The Syracuse Metropolitan Transportation Council (SMTC) is continuing to work on a study of the Route 31 corridor between Clay and Cicero in an attempt to address long-term traffic issues. The second of three public meetings to discuss the study was held Tuesday night at Cicero Elementary School; about 100 people, including town and county officials, attended.
At the meeting, SMTC officials sought public opinion on several options they had come up with to develop land use and transportation plans along the corridor. Those options were based on goals set by residents at the first public meeting, held in November of 2007.
“At the first meeting, we asked people to set goals and prioritize them,” said Meghan Vitale of the SMTC. “We then took that list of goals and evaluated them, developing several alternatives to the current land and traffic use patterns.”
The goals were also developed with the aid of an advisory council, which includes the New York State and Onondaga County departments of transportation, Onondaga County Office of Economic Development, Syracuse-Onondaga County Planning Agency, CENTRO, North Syracuse Central School District, Cicero zoning, planning and town boards and Clay planning department, planning board and town board, as well as the Cicero Comprehensive Plan and the Clay Northern Land Use Study.
The study only addresses the long-term (10 to 20 years from now); existing issues and problems as well as short-term solutions are not within the study’s range.
At Tuesday’s meeting, the SMTC presented six potential scenarios:
-“Future base,” or what would happen if no changes were made; this included planned developments at the Clay Industrial Park, commercial development along Route 11 in Cicero, mixed-use hamlets in both towns and residential development north of Route 31 in Clay. These factors were included in all of the alternatives, as well. According to the traffic model, this option, Vitale said, does not meet the study goals and would cause significant traffic increases in all roads studied.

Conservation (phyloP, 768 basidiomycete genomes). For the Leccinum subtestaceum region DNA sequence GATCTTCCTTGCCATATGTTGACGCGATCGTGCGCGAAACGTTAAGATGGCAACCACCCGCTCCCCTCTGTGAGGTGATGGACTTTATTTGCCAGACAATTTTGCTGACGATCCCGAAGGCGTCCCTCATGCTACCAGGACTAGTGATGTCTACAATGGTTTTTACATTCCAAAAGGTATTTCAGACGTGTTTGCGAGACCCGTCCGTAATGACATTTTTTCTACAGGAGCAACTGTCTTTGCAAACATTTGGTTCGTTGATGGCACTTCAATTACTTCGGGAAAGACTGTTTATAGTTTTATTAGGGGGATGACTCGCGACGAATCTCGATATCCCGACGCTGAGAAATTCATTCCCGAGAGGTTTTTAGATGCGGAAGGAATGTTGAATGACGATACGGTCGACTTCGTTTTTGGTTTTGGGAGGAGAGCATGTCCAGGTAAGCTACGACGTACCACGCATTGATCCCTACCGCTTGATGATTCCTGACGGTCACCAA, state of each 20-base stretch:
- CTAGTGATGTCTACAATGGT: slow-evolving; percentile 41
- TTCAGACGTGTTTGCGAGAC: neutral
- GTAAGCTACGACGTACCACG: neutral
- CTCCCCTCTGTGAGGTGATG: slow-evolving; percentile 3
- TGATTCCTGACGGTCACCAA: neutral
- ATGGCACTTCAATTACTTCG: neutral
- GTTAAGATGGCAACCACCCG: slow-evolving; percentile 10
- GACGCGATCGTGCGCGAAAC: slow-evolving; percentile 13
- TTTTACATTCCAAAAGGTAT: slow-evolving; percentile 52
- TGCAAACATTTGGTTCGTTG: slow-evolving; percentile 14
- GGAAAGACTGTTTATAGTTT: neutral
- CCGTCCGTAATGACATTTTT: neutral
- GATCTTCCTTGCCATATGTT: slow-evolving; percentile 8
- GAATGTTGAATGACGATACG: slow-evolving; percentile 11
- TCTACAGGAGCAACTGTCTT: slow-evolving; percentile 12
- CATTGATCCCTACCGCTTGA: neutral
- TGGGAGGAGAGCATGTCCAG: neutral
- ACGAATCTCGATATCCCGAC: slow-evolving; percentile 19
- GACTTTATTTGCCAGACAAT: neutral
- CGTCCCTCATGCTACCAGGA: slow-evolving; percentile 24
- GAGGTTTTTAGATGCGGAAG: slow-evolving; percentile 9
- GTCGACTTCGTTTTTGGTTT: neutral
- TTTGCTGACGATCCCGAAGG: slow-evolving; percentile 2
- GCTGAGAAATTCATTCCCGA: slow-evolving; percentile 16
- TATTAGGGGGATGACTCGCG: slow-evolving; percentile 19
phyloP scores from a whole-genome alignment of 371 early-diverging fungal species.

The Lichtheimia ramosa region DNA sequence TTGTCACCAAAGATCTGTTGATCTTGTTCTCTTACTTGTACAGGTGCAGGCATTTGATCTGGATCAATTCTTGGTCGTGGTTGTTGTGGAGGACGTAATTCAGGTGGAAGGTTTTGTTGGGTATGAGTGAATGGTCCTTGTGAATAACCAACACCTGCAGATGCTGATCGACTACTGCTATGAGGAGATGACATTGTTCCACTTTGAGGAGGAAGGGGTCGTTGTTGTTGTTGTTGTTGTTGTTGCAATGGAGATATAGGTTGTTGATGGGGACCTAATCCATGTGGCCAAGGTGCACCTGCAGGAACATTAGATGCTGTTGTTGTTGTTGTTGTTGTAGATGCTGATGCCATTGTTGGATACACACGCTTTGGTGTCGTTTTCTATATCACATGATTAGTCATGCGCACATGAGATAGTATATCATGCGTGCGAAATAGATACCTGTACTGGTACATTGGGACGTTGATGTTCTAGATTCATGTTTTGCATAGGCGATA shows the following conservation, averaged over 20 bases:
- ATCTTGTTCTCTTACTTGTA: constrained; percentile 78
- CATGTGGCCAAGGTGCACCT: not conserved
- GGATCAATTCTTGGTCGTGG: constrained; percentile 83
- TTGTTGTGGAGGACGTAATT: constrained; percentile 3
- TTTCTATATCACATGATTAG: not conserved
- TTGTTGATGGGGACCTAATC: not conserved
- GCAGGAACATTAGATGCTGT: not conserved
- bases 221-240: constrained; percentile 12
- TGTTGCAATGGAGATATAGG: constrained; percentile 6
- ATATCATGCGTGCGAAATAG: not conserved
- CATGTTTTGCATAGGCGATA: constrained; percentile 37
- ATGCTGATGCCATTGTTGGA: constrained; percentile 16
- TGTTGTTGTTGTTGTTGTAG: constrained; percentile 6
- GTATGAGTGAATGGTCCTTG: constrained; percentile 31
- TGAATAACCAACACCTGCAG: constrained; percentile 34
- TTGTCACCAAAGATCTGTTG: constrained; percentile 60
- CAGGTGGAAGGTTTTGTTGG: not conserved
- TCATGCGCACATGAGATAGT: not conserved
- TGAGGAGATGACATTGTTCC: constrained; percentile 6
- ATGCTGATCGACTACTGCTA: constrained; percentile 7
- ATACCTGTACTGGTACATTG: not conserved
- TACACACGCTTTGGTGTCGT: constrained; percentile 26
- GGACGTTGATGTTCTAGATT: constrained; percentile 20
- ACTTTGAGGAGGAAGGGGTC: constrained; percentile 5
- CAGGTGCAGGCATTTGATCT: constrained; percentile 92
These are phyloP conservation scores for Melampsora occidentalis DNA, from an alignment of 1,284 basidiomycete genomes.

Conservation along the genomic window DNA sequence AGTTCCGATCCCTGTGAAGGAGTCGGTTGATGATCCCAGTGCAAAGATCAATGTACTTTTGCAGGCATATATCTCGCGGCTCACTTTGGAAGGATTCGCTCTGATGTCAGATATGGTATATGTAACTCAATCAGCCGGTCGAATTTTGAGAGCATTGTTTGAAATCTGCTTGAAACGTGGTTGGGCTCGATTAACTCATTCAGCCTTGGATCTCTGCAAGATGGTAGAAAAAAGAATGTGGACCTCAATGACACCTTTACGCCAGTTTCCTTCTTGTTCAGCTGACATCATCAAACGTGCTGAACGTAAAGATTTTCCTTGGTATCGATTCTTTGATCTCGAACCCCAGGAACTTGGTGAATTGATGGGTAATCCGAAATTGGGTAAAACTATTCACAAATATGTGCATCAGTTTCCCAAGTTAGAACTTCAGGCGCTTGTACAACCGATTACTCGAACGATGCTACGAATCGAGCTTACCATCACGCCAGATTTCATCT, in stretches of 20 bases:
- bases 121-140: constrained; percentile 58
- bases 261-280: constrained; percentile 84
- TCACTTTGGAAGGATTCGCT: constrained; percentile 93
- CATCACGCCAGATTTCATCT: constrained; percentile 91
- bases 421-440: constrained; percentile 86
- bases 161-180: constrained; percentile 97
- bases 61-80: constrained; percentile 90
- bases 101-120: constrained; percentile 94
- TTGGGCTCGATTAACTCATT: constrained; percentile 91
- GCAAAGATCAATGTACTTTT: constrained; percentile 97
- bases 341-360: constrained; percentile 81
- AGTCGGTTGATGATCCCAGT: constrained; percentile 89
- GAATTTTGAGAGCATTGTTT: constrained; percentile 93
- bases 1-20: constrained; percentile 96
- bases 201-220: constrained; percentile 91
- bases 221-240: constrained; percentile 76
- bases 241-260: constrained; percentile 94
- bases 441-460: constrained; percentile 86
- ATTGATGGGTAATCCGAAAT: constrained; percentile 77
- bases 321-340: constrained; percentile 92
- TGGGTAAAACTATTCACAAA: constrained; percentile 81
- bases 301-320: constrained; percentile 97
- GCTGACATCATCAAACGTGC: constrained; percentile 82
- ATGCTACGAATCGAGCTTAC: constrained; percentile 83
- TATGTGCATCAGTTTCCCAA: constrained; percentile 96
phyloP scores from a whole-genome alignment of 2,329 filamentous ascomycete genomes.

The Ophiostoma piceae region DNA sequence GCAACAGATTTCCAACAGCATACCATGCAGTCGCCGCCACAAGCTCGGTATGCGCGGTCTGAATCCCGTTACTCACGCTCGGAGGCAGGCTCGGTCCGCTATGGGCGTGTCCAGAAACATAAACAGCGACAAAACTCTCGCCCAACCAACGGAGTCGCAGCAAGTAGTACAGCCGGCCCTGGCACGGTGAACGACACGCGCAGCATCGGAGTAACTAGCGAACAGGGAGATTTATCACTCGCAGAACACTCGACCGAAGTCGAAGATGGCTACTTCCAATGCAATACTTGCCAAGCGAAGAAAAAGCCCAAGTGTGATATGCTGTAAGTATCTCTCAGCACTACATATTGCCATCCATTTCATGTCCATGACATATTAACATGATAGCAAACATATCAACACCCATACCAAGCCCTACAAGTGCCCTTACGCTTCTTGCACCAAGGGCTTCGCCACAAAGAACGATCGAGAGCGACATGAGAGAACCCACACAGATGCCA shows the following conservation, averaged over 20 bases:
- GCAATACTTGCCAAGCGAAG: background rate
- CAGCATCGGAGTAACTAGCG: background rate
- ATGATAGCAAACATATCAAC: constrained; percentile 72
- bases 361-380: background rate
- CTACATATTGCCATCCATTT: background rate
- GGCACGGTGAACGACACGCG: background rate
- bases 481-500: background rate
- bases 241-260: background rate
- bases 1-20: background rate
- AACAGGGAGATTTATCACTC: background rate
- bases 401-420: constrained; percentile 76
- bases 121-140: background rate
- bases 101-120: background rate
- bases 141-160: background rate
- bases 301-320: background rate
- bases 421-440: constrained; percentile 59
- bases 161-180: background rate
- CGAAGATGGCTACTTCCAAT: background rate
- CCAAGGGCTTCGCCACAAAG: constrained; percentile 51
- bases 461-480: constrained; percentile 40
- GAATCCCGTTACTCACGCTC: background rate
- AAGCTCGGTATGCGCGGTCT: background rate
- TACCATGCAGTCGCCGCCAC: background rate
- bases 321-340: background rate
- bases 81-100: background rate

-A new I-81 interchange north of Route 31. Vitale said this option would attract some traffic away from the existing interchange in Cicero; however, travelers who now get off I-81 at Circle Drive would move to that exit, so there would be no reduction in traffic.
-A new I-81 interchange south of Route 31. This option decreases traffic around the Mattydale and Circle Drive areas, but has a negligible impact on Route 31.
-New road connections around the Clay commercial district, including Great Northern Mall and the surrounding area. This option would include the construction of side connective roads as well as upgrading VerPlank Road to bring it up to current design standards. This option decreases traffic around the COR Center and allows travelers to and from Brewerton and points north to access the Clay commercial area.
-New road connections around the Clay Industrial Park. This option would mostly benefit the industrial park itself, as it would construct connective side roads in the industrial area. It would also decrease traffic around the Clay/Cicero border and on Route 11 north of Route 31.
-Alternative land use. This option calls for no additional transportation infrastructure, but a different pattern of land use, with development being clustered in certain areas. It causes the greatest overall traffic decrease and satisfies most of the study’s goals.
At Tuesday’s meeting, attendees were asked to look at each option and vote as to whether they thought it was viable or not. They were also asked to comment on each option and to make other suggestions.
“Based on what they say, we’ll go back and do more evaluations,” Vitale said. “Then we’ll present a preliminary recommendation at our next public meeting, which should happen this summer.”
For more information, visit smtcmpo.org.
Sarah Hall is the editor of the Eagle Star-Review and the Baldwinsville Messenger. The 2012 winner of the Syracuse Press Club’s Selwyn Kershaw Professional Standards Award, she has been with Eagle Newspapers since 2006. She is a Liverpool native.